Rethinking 'normal is best'

Transgender and intersex New Zealanders are gaining legal recognition, but some big issues remain, says a Victoria researcher.

Mani Bruce Mitchell
New Zealander Mani Bruce Mitchell, who is a prominent member of the international intersex community. Photo: Grant Lahood

Associate Professor Elisabeth McDonald, with help from Summer Research Scholarship student Polly Johnson, is updating the 2008 Human Rights Commission report on discrimination against transgender and intersex people, a study that was a world first when it was published.

For the transgender community—those whose gender identity is different from their physical sex at birth—one pressing legal issue is the difficulty of changing documents to accurately reflect their gender identity.

Elisabeth says in the six years since the report, To Be Who I Am, was published, this has got easier for both transgender and intersex New Zealanders (those whose bodies fall between male and female).

“Both groups can now change their gender on a passport by statutory declaration, rather than going through the courts, and they can choose between male, female or indeterminate gender when applying for a driver’s licence.”

She says the Marriage Amendment Act, which allows two people to marry ‘regardless of their sex, sexual orientation or gender identification’, has significant implications for transgender people who wish to remain married after having theirgender identity legally changed.

One issue that remains unresolved, however, is access to gender reassignment health services, with relatively few practitioners available to carry out the treatment and little public funding to pay for it.

Discrimination is another concern,” says Elisabeth.

“Prisons are particularly fraught—how do you cater for a person who identifies as one gender but has the physical body of another? There is no simple answer and many views on what should happen.”

Elisabeth works closely with Mani Bruce Mitchell, a New Zealander who is a prominent member of the international intersex community and CEO of the Intersex Trust. When Mani was born in rural King Country, doctors first told the parents to raise their child as a boy. After further medical investigations, the parents renamed Bruce ‘Margaret’ and agreed to surgery to feminise her body. Mani was in her 40swhen she discovered her medical records and the details of her intersex birth.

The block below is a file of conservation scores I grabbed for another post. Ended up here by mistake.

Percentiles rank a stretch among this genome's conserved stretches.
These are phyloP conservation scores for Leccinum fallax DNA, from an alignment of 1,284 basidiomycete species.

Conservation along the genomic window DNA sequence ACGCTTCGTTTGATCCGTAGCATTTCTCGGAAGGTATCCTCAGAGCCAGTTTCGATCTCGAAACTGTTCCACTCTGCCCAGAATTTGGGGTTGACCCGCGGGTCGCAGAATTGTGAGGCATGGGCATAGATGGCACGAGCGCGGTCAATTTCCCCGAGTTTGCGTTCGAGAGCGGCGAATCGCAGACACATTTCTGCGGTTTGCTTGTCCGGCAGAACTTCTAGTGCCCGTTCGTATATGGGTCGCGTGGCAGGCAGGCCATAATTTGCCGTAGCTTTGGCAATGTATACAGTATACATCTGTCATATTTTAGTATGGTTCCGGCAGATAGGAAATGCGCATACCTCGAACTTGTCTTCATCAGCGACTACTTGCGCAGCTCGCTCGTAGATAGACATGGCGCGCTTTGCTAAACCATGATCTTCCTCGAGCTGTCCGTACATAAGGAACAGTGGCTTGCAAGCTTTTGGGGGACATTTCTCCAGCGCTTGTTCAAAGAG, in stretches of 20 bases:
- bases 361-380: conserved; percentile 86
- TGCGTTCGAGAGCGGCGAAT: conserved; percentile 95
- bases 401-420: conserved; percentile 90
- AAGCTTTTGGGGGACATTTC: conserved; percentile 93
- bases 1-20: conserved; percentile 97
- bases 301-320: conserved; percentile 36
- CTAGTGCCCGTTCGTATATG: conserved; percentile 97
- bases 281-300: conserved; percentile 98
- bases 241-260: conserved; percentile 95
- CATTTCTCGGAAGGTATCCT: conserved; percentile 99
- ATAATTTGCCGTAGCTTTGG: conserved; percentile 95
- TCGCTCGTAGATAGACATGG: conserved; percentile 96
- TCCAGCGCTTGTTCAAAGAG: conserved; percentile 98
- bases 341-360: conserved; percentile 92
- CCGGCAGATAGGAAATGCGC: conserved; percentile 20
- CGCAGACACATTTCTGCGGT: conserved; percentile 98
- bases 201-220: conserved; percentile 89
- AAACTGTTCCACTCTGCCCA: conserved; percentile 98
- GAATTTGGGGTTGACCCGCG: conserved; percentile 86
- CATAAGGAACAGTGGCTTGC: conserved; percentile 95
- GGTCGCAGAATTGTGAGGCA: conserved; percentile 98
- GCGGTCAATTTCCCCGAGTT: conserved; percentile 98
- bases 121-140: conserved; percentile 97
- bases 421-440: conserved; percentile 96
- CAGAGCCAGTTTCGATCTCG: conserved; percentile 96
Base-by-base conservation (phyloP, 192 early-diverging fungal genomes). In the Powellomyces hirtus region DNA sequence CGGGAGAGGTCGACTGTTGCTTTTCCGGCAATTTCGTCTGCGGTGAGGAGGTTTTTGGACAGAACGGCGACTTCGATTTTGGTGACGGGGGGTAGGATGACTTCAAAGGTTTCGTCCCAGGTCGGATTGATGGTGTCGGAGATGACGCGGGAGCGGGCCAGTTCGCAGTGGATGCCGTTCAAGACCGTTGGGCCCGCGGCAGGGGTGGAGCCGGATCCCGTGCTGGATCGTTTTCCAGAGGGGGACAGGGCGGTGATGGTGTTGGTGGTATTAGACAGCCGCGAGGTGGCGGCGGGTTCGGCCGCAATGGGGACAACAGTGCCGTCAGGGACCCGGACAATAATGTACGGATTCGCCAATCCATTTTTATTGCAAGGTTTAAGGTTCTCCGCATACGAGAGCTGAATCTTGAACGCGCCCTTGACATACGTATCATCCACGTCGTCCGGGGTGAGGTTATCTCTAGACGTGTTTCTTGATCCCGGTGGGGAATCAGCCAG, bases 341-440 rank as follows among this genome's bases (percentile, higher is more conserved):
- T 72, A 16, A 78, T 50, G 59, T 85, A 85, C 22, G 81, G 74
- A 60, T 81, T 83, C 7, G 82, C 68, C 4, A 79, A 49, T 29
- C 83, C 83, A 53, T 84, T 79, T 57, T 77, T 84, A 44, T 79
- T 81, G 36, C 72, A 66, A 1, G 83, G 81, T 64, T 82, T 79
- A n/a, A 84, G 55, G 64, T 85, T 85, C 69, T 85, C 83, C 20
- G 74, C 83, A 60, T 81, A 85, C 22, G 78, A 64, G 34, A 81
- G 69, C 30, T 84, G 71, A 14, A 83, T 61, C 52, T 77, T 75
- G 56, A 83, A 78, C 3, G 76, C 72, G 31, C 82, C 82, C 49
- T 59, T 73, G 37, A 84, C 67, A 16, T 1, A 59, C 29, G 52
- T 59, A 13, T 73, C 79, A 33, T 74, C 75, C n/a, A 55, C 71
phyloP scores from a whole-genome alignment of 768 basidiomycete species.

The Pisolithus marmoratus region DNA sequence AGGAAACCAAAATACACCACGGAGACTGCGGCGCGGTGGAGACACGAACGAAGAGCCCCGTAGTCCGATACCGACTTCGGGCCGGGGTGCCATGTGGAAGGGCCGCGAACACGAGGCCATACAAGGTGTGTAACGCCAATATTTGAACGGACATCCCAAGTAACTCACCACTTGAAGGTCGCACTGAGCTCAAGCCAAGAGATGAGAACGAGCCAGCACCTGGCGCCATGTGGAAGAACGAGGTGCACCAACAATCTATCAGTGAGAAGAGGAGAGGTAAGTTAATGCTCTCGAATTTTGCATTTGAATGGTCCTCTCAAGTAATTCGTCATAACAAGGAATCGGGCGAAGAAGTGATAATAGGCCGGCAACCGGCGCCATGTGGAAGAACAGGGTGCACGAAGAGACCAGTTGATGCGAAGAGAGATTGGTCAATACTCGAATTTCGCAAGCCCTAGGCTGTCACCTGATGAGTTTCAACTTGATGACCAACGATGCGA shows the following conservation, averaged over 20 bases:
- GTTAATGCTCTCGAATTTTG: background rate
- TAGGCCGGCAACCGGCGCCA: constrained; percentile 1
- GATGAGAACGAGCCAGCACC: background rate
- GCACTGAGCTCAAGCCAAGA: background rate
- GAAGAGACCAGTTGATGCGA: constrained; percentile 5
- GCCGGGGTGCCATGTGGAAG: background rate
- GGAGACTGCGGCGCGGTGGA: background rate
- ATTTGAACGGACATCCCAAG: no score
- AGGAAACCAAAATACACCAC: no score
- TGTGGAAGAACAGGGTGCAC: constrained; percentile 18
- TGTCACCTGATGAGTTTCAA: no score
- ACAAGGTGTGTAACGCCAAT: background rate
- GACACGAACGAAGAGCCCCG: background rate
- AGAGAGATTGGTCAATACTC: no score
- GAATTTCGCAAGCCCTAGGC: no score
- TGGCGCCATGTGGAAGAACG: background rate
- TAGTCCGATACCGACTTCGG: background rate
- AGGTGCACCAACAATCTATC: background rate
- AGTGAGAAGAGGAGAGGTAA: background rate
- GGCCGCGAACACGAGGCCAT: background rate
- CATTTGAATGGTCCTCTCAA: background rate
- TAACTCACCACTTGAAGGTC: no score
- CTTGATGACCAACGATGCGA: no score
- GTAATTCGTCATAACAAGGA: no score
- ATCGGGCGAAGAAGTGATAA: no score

She says examining the thinking around medical interventions on the one in 2,000 babies of indeterminate sex born each year is arguably the most urgent issue for the intersex community. The controversial treatment model was pioneered by expatriate sexologist John Money, who believed that gender was the result of nurture, not nature.

“We need to get past the shame and secrecy that has surrounded this issue, challenge the idea that ‘normal is best’ and give parents more support to understand what is right for their newly born intersex child,” says Mani.

“You might make the best guess about whether a child is male or female, but as they grow up it works out differently. What we don’t want is brutal medical intervention that is irreversible.”

In July, Elisabeth and Mani discussed New Zealand’s progress in treatment of intersex people at the ‘Law on the Edge’ conference in Canada, an event jointly run by the Canadian and Australasian Law and Society Associations.

They also screened the award-winning film Intersexion, a New Zealand made documentary in which intersex people from around the world, including Mani, tell their stories.

Mani is a guest lecturer for the third year Law and Sexuality course Elisabeth teaches and the two collaborate in a range of other ways.

“As an academic, it’s easy to lose touch with people’s lived experience. It’s important to me to interact with people whose lives may be changed by the work I am doing,” says Elisabeth.

“Intersex people can be invisible,” says Mani. “It’s hard to bring about changes unless we can rely on people outside the community to help.”